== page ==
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"And I beheld, and heard the voice of one eagle flying through the midst of heaven,
saying with a loud voice: Woe, woe, woe to the inhabitants of the earth....
[Apocalypse (Revelation) 8:13]

Friday, April 20, 2018

Trusting in God by the Priests of the Congregation of St. Paul, 1893

Trusting in God 
"Casting all your care upon him, for he hath care of you."--1. St. Peter v. 7.


This spiritual direction of the chief of the Apostles should bring to our inmost souls the greatest consolation. If we but keep these words in our hearts and recall them to our minds the moment we need them, they will increase our faith, arouse our spiritual energies, and secure to us that victory which we must gain in order to possess even a small part of the peace of God in our souls. 


But what is meant by ''Casting all your care upon Him"? These words mean that we are to cast all of our care upon God; not merely a part of it, not merely this or that care, but all care without exception. What are the things that become a care to us? First, our immortal souls. These are a care to us, the greatest of all our cares and the source of our greatest anxiety.

Why is this? Because eternal joy or woe depends upon our own actions in life; because we do not know with positive certainty that the salvation of our souls will be secured. The thought of this makes all tremble, even with terror at times, for their salvation. We examine our consciences and recall all the sins of our past lives. These show to us how small the amount of our merit is. Temptation to give up all and to despair begins to assault us. How are we to do then? Cast even that care upon God. But how? By remembering that God's mercy is exalted by Him above His justice. Therefore, making an act of contrition, we must then cast the care of our salvation upon that mercy that is never withheld when asked for in sincerity; by remembering the fact that ''by grace we are saved," and by going to confession to get that very grace which is the eternal life of our souls, insuring our salvation. Follow this by a good Communion, that by receiving worthily we may again begin fervently a persevering reunion with God. The light by which we, see our past lives, our little merit and our great demerit—that light is sent into our souls in order to make us, to drive us to confession, Communion, and a new life. But, some may say, I am sure to do these things again; what is the use of going to confession and Communion? This is a lie of the evil one and a deceit of our own weakness. If we cast this care and fear upon God, he will take care of us and we shall not do these things again. Fidelity to-day wins grace for to-morrow. God's grace will not be wanting, but is sure. Those who talk in that way yield to their temptations before they come. This is a form of despair. We are commanded most stringently and most positively never to despair of our salvation at any time, in any place, nor under any circumstances. To do so is to add to the list of our sins the gravest of all, final impenitence. Despair of our salvation is the same thing.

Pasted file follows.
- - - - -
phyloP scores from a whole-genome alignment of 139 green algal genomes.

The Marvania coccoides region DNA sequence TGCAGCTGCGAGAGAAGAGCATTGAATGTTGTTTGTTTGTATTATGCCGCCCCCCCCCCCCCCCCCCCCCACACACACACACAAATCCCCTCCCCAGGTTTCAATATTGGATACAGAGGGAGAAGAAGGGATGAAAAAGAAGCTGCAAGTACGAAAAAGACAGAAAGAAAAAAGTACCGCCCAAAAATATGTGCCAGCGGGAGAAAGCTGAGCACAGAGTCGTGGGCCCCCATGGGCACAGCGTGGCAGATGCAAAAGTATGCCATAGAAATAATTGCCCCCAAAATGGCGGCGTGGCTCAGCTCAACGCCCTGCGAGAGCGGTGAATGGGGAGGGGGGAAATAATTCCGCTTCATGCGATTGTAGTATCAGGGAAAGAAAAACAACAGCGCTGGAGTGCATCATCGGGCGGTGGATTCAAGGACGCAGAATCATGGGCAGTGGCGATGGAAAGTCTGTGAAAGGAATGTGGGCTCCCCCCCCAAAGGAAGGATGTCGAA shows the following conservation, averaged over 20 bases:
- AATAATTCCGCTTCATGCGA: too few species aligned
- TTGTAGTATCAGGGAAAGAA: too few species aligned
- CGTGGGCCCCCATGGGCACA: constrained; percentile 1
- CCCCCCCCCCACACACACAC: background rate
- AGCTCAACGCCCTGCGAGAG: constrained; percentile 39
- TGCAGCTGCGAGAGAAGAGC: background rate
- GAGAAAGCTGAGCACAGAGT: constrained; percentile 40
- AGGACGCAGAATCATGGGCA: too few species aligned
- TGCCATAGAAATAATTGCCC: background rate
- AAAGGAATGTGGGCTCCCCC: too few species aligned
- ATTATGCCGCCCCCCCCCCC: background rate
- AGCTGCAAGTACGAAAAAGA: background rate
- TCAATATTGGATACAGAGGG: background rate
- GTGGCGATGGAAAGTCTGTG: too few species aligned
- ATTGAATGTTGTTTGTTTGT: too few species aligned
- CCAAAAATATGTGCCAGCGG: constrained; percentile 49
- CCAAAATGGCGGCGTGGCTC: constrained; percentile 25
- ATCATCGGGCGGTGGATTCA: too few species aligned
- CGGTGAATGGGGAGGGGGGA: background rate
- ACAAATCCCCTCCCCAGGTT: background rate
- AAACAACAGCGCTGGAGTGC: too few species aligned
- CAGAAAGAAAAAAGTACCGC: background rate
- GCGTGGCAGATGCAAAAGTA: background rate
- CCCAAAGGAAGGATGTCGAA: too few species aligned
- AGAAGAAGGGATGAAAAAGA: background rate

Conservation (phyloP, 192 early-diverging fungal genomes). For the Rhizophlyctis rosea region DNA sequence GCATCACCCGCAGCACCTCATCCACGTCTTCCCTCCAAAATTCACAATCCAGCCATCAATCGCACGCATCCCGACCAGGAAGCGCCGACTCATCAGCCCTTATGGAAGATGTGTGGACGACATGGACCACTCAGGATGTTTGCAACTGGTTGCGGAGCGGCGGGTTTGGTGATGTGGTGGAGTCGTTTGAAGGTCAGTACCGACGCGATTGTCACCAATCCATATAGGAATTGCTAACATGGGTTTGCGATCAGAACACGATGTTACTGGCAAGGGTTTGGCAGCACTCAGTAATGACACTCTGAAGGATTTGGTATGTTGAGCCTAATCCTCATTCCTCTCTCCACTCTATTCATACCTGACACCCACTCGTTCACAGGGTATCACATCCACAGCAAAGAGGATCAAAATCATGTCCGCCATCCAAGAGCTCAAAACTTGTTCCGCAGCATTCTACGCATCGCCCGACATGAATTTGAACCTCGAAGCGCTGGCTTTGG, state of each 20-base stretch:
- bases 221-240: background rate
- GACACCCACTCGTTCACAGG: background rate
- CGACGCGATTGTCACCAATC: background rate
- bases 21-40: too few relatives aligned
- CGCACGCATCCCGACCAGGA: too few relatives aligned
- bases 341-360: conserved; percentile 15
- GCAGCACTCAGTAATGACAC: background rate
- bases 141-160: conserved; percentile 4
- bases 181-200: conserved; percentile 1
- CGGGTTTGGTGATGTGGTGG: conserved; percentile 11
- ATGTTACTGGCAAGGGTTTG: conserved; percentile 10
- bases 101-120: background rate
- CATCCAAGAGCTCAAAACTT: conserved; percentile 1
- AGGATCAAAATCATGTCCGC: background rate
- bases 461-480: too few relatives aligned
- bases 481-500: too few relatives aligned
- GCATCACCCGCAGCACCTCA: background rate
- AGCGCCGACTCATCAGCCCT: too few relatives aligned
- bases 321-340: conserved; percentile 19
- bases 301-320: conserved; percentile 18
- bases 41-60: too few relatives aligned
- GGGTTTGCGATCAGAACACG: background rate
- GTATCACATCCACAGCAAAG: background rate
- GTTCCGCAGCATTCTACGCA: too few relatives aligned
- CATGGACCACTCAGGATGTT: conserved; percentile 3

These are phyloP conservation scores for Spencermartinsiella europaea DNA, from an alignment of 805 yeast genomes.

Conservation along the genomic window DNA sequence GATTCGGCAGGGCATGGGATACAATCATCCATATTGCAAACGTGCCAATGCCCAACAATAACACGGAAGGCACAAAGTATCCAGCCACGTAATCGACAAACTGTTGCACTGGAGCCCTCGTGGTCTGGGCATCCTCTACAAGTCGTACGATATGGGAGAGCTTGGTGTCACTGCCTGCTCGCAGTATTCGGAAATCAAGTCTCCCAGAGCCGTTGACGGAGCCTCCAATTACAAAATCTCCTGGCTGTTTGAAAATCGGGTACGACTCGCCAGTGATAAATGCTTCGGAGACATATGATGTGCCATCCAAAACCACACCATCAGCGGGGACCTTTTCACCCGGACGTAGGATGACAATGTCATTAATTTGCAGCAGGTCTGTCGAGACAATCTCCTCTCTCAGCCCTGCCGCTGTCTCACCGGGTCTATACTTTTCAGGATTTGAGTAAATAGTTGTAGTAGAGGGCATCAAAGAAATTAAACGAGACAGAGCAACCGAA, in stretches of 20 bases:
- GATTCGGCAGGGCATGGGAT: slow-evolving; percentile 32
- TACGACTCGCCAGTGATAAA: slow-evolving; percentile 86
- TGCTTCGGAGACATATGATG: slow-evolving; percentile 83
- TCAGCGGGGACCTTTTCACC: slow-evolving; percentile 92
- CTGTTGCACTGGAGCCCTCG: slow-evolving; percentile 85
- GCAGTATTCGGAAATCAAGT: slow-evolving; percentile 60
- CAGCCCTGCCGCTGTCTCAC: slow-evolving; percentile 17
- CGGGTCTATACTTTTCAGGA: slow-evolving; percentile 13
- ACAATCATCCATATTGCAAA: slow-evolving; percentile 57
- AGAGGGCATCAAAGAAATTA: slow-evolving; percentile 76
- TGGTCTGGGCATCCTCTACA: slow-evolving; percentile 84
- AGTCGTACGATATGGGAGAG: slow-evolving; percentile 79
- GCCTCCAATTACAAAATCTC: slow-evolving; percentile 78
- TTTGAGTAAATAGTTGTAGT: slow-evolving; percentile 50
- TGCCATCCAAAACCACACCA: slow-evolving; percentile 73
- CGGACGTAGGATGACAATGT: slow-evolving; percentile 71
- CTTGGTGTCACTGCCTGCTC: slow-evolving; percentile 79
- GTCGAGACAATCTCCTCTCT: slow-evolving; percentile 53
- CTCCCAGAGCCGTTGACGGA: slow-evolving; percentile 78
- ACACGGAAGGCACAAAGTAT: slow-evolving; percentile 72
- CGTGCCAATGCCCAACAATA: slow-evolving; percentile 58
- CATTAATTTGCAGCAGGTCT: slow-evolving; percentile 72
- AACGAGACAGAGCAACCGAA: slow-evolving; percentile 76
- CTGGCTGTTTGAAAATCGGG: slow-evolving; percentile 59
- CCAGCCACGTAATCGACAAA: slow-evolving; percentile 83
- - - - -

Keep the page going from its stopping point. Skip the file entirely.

What other things are a great care to us? Our bodies, our human life in this world, with all that belongs to it, called worldly advancement and success. We must remember, however, that the great care these things give us comes in great part from our making too much of them. Practically, the vast majority of mankind, and of Catholics also, seem to think and act as if life in this world is our all, and that success, honor, wealth, and social position once secured here, men can die in peace, without any thought of that great future eternity. When the vast majority start out in life in this world they find they cannot get these things; try and try again as they may, they fail as often, even when about to succeed, because of these failures, in many cases, even they turn against God and lose their faith. And why? Simply because they did not and do not ''cast the care of these things upon God," who would not and will not permit success in this world to be enjoyed by those he loves with a special love, when that success will be sure to ruin their souls in this life and in eternity. Let us, then, stop for a moment and examine our hearts in order to see if we have been regarding this life, with its concerns, as if it be our all. If we have, let us cease to care so much for it, commit our success or defeat in this human life and its concerns to the loving providence of God, so far, at least, as to be able to say from our hearts when we fail: "God knows what is best for me. I am contented." In success we should tremble lest we offend, and in defeat bless God, who has kept us from many temptations and sins by sending defeat instead of success. The unsuccessful can say always, ''At any rate, my soul is safe from any new sin." But how are we to know that we love this life and its concerns too much? By the way we act as Christians. If we are careless about our duties to God, if we do not obey the laws of our holy religion, if we follow the ways of the world and feel ashamed to acknowledge courageously that we are Catholics, then we know that the world has almost overcome us. And how has this come to pass? It is the result of our failure to desire only what God desires us to have, of our failure to live always under his providential care, by checking our desires and aspirations so as not to be driven too far by them, and because we have thrown aside God's care of us.

But how are we to remedy as well as prevent this unholy state of soul? Only by ceasing to pursue too eagerly anything that can last only the few short years of human life in this world, by subjecting all things to the rule we must follow in order to lead good lives as good Catholics, and by doing as the text tells us: casting all our care upon God, for He hath care of us.